NFS Litigation Weekly June 26, 2019


Forest Service summaries:  Litigation Weekly_June 26, 2019


The District Court of Idaho required the Forest Service to engage in formal consultation pursuant to the Endangered Species Act (ESA) concerning the effects of 23 surface water diversions and associated ditches and facilities located in the Sawtooth National Recreation Area and on the Sawtooth National Forest.  Here’s an article providing background.

The District Court of Oregon refused to enjoin the Forest Service’s Crystal Clear Restoration Project on the Mount Hood National Forest.  Additional background is here, and this case was brought up as example on this blog here.

The 9th Circuit Court of Appeals upheld the Forest Service’s designation of at-risk forest lands under the Healthy Forest Restoration Act, and its approval of the Sunny South Project on the Tahoe National Forest.


The 9th Circuit denied an emergency motion for injunction pending appeal by the plaintiffs for the Miller West Fisher Project on the Kootenai National Forest.  See Alliance for Wild Rockies v. Savage in last week’s summary.


The Decision Memorandum and Categorical Exclusion for the Willow Creek Vegetation Management Project on the Helena-Lewis and Clark National Forest violate NEPA.  The lawsuit is discussed in this article.  (D. Mont.)

The Tenmile South Helena Timber and Vegetation Management Project on the Helena-Lewis and Clark National Forest violates NFMA, the 2001 Roadless Rule and NEPA.  This is the second lawsuit against this project and it is discussed in this article.   (D. Mont.)

In Wilderness Society v. US Department of Interior, the complaint alleges that the Government violated the Freedom of Information Act by failing to provide records requested regarding the cancellation of a proposed mineral withdrawal in the Superior National Forest near the Boundary Waters  Wilderness Area.  This article provides some background.  (D. D.C.)






6 thoughts on “NFS Litigation Weekly June 26, 2019”

  1. Thanks for doing this, Jon. Much appreciated!

    Might the Center for Biological Diversity case have far-reaching effects?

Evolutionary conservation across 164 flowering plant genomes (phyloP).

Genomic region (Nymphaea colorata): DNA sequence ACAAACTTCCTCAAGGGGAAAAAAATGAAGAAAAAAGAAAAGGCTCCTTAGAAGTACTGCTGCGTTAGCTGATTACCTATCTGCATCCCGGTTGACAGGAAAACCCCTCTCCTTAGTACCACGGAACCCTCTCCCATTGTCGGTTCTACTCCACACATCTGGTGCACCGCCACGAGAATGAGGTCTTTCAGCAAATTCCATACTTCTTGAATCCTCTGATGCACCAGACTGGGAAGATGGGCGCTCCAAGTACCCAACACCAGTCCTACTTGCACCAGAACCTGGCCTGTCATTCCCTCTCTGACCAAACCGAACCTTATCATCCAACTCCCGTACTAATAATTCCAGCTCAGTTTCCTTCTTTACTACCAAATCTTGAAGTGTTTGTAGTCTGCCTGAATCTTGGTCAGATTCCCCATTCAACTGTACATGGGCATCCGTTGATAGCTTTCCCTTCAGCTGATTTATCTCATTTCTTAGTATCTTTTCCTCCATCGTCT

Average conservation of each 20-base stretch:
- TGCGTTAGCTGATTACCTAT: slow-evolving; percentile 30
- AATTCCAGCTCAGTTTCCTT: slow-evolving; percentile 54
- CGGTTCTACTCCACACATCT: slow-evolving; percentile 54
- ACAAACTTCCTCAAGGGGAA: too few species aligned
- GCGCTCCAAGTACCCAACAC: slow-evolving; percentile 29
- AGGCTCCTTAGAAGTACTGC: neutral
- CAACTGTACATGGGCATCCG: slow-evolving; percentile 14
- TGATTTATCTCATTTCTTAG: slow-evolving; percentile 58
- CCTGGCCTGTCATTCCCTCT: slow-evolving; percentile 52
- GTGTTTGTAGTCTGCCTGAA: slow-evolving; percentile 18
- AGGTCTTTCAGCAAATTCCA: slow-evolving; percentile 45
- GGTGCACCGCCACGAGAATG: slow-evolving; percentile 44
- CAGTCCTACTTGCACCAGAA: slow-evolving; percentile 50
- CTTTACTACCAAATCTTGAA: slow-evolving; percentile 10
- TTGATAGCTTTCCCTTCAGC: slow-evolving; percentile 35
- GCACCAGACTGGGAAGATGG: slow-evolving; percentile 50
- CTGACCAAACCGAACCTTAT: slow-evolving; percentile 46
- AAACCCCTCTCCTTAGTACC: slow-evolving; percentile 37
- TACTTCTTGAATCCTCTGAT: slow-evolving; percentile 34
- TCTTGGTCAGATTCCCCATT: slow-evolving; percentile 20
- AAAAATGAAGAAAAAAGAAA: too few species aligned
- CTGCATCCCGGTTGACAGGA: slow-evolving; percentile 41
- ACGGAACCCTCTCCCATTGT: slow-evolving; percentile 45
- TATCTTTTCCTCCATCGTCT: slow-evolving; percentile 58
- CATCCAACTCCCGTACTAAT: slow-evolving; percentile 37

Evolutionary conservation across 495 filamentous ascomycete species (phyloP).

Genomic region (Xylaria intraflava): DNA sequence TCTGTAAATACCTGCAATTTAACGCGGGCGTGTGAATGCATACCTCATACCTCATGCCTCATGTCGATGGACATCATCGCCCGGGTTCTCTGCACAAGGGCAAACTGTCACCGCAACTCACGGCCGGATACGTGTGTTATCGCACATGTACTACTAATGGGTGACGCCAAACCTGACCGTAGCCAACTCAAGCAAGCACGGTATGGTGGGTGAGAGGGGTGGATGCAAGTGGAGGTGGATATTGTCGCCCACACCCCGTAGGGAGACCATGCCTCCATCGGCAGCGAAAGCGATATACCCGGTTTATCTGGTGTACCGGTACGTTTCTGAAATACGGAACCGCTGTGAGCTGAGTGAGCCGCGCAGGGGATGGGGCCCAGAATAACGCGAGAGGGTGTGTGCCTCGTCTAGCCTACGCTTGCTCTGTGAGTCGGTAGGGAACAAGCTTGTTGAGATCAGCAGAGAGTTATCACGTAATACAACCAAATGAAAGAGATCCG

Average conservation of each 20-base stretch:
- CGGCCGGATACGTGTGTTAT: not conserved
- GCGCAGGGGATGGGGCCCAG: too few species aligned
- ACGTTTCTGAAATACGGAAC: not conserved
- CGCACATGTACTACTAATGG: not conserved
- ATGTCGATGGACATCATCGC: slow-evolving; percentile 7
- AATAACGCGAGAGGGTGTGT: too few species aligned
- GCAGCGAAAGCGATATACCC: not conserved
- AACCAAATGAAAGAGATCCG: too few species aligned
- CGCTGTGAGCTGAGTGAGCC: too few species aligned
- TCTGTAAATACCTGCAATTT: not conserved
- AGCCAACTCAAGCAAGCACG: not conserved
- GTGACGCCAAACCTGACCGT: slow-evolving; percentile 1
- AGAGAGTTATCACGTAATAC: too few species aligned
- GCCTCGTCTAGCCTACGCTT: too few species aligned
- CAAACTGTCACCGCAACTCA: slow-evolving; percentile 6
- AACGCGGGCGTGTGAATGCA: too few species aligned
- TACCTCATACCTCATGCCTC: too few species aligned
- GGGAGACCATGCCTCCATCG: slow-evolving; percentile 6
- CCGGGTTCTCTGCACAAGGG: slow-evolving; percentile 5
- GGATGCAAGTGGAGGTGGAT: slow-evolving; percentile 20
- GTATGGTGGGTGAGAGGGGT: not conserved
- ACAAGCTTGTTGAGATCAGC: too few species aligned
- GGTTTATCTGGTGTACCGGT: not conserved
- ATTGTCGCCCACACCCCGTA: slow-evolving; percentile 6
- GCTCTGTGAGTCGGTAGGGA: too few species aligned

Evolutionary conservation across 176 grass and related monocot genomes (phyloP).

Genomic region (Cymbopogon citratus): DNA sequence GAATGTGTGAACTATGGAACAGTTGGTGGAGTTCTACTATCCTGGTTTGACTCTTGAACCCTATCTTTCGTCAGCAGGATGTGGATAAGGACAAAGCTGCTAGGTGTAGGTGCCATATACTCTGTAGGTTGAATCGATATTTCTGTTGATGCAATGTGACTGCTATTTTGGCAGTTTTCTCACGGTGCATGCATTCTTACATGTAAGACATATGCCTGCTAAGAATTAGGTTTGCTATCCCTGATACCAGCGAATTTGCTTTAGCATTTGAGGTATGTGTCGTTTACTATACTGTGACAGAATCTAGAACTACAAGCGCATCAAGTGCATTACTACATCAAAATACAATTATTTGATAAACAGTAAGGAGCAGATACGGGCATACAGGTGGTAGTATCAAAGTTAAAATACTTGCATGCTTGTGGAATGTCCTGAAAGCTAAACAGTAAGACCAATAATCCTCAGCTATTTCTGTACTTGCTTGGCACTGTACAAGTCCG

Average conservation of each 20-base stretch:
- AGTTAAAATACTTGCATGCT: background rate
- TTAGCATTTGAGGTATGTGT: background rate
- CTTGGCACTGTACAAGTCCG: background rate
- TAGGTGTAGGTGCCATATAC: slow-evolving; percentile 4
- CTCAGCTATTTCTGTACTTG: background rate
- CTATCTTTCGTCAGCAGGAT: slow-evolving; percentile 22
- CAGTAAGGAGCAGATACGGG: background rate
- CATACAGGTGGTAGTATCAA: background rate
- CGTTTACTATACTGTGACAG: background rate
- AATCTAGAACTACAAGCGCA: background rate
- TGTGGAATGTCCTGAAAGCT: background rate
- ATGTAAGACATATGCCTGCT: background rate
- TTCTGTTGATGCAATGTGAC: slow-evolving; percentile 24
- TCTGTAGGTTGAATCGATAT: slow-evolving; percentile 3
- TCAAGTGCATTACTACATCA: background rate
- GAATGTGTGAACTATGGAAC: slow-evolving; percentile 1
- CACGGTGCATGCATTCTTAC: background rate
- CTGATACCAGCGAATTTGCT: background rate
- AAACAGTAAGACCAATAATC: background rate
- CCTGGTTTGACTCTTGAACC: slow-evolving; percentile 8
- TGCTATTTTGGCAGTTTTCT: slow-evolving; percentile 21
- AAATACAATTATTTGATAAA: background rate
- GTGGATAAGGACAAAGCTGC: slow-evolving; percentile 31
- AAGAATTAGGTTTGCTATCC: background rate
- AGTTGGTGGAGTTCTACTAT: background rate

2. Yes it will- this case challenged the Chiefs ability under the 2014 Farm Bill to designate watersheds for treatment for insects and disease under a Categorical Exclusion. The suit claimed that the designation required NEPA; the courts said otherwise.

  3. Here’s a postscript on the Tenmile South case provided by the leadership of the Alliance for the Wild Rockies, suggesting a reason why litigation happens.

    Michael Garrity describes his participation in a collaborative group for this project (notable because AWR seems to be used as a frequent example of “extremists” who don’t participate in such groups), and how he believes the Forest Service “is going back on its word to both the City and the citizens in the Ten Mile Watershed Collaborative Committee.”

  4. I did enjoy reading about Earth Island and CBD losing in the Ninth Circuit Court. The Tahoe’s strategy should become a template for other time sensitive projects. It’s good to see so many loopholes closing, and more open minds in the Ninth Circuit, these days.

    • What’s interesting about the “Tahoe’s strategy,” was that the California spotted owl is a sensitive species, and the science the court was referring to was found in the biological evaluation required for that species. The NEPA CE process by itself apparently would have failed to show that there were no extraordinary circumstances, which could have invalidated the CE.

      This is captured by the court’s footnote: “The Forest Service takes the position that it need not engage in an extraordinary circumstances analysis at all. We need not address this issue because the Forest Service did conduct such an analysis, and its decision that the project was categorically excluded from NEPA compliance was not arbitrary or capricious.”

      By the way, the likelihood of having a record like this to help it in court would decline if the new Forest Service process eliminates scoping requirements for CEs (especially if the Forest Service believes it doesn’t have to consider extraordinary circumstances).


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